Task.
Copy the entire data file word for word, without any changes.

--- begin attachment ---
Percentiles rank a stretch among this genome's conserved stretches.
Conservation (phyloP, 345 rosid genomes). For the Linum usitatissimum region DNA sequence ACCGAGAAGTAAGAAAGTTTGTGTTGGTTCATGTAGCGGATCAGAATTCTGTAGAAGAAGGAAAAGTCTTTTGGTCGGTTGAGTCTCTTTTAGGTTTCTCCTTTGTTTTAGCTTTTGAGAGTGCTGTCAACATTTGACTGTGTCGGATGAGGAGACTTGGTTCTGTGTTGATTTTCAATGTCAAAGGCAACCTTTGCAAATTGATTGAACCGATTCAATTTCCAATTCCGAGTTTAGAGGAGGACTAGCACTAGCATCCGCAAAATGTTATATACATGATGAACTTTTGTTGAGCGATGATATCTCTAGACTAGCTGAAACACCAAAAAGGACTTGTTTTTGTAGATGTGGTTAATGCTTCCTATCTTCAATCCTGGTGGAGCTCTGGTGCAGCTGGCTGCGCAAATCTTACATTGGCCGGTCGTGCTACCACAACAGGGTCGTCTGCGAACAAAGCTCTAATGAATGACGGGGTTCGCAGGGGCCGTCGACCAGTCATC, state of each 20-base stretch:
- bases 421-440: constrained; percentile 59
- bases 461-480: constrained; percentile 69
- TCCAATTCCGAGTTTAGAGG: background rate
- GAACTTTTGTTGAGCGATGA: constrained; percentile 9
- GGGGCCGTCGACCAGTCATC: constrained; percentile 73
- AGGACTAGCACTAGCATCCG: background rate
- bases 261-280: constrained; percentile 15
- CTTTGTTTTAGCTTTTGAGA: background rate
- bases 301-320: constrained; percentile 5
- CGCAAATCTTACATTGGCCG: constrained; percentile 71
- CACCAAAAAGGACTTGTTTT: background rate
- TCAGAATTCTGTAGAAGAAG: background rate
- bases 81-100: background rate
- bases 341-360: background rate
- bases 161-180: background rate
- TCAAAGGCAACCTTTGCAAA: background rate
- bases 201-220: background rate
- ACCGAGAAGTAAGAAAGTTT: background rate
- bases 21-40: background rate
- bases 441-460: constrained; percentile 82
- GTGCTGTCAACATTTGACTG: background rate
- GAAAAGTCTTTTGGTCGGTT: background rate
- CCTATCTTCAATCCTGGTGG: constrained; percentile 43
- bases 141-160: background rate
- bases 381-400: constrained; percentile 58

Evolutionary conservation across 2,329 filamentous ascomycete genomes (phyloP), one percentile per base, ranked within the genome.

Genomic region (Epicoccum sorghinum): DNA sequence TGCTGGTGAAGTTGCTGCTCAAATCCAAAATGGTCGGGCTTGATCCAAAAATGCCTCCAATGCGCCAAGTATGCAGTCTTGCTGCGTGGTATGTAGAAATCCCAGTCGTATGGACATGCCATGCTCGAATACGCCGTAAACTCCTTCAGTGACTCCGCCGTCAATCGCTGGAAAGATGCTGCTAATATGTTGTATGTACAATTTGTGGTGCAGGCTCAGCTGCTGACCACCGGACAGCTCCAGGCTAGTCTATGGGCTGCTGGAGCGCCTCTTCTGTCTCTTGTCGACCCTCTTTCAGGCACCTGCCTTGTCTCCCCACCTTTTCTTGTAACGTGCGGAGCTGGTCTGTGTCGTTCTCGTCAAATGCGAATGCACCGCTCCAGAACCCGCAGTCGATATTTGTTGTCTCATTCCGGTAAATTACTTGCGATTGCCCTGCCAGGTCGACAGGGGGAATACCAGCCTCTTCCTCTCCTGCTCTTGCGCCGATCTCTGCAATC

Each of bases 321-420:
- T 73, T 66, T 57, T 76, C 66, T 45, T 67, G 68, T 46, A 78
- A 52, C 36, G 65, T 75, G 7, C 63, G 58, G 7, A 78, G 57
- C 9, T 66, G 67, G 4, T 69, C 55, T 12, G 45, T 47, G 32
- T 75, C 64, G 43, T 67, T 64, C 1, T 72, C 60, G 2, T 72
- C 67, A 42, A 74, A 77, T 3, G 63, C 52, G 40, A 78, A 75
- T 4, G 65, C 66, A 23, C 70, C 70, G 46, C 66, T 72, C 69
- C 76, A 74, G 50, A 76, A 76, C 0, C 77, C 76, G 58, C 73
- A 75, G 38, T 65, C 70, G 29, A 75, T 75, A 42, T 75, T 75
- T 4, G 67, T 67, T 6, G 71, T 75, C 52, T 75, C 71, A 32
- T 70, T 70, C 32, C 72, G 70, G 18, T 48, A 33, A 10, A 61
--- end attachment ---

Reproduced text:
Percentiles rank a stretch among this genome's conserved stretches.
Conservation (phyloP, 345 rosid genomes). For the Linum usitatissimum region DNA sequence ACCGAGAAGTAAGAAAGTTTGTGTTGGTTCATGTAGCGGATCAGAATTCTGTAGAAGAAGGAAAAGTCTTTTGGTCGGTTGAGTCTCTTTTAGGTTTCTCCTTTGTTTTAGCTTTTGAGAGTGCTGTCAACATTTGACTGTGTCGGATGAGGAGACTTGGTTCTGTGTTGATTTTCAATGTCAAAGGCAACCTTTGCAAATTGATTGAACCGATTCAATTTCCAATTCCGAGTTTAGAGGAGGACTAGCACTAGCATCCGCAAAATGTTATATACATGATGAACTTTTGTTGAGCGATGATATCTCTAGACTAGCTGAAACACCAAAAAGGACTTGTTTTTGTAGATGTGGTTAATGCTTCCTATCTTCAATCCTGGTGGAGCTCTGGTGCAGCTGGCTGCGCAAATCTTACATTGGCCGGTCGTGCTACCACAACAGGGTCGTCTGCGAACAAAGCTCTAATGAATGACGGGGTTCGCAGGGGCCGTCGACCAGTCATC, state of each 20-base stretch:
- bases 421-440: constrained; percentile 59
- bases 461-480: constrained; percentile 69
- TCCAATTCCGAGTTTAGAGG: background rate
- GAACTTTTGTTGAGCGATGA: constrained; percentile 9
- GGGGCCGTCGACCAGTCATC: constrained; percentile 73
- AGGACTAGCACTAGCATCCG: background rate
- bases 261-280: constrained; percentile 15
- CTTTGTTTTAGCTTTTGAGA: background rate
- bases 301-320: constrained; percentile 5
- CGCAAATCTTACATTGGCCG: constrained; percentile 71
- CACCAAAAAGGACTTGTTTT: background rate
- TCAGAATTCTGTAGAAGAAG: background rate
- bases 81-100: background rate
- bases 341-360: background rate
- bases 161-180: background rate
- TCAAAGGCAACCTTTGCAAA: background rate
- bases 201-220: background rate
- ACCGAGAAGTAAGAAAGTTT: background rate
- bases 21-40: background rate
- bases 441-460: constrained; percentile 82
- GTGCTGTCAACATTTGACTG: background rate
- GAAAAGTCTTTTGGTCGGTT: background rate
- CCTATCTTCAATCCTGGTGG: constrained; percentile 43
- bases 141-160: background rate
- bases 381-400: constrained; percentile 58

Evolutionary conservation across 2,329 filamentous ascomycete genomes (phyloP), one percentile per base, ranked within the genome.

Genomic region (Epicoccum sorghinum): DNA sequence TGCTGGTGAAGTTGCTGCTCAAATCCAAAATGGTCGGGCTTGATCCAAAAATGCCTCCAATGCGCCAAGTATGCAGTCTTGCTGCGTGGTATGTAGAAATCCCAGTCGTATGGACATGCCATGCTCGAATACGCCGTAAACTCCTTCAGTGACTCCGCCGTCAATCGCTGGAAAGATGCTGCTAATATGTTGTATGTACAATTTGTGGTGCAGGCTCAGCTGCTGACCACCGGACAGCTCCAGGCTAGTCTATGGGCTGCTGGAGCGCCTCTTCTGTCTCTTGTCGACCCTCTTTCAGGCACCTGCCTTGTCTCCCCACCTTTTCTTGTAACGTGCGGAGCTGGTCTGTGTCGTTCTCGTCAAATGCGAATGCACCGCTCCAGAACCCGCAGTCGATATTTGTTGTCTCATTCCGGTAAATTACTTGCGATTGCCCTGCCAGGTCGACAGGGGGAATACCAGCCTCTTCCTCTCCTGCTCTTGCGCCGATCTCTGCAATC

Each of bases 321-420:
- T 73, T 66, T 57, T 76, C 66, T 45, T 67, G 68, T 46, A 78
- A 52, C 36, G 65, T 75, G 7, C 63, G 58, G 7, A 78, G 57
- C 9, T 66, G 67, G 4, T 69, C 55, T 12, G 45, T 47, G 32
- T 75, C 64, G 43, T 67, T 64, C 1, T 72, C 60, G 2, T 72
- C 67, A 42, A 74, A 77, T 3, G 63, C 52, G 40, A 78, A 75
- T 4, G 65, C 66, A 23, C 70, C 70, G 46, C 66, T 72, C 69
- C 76, A 74, G 50, A 76, A 76, C 0, C 77, C 76, G 58, C 73
- A 75, G 38, T 65, C 70, G 29, A 75, T 75, A 42, T 75, T 75
- T 4, G 67, T 67, T 6, G 71, T 75, C 52, T 75, C 71, A 32
- T 70, T 70, C 32, C 72, G 70, G 18, T 48, A 33, A 10, A 61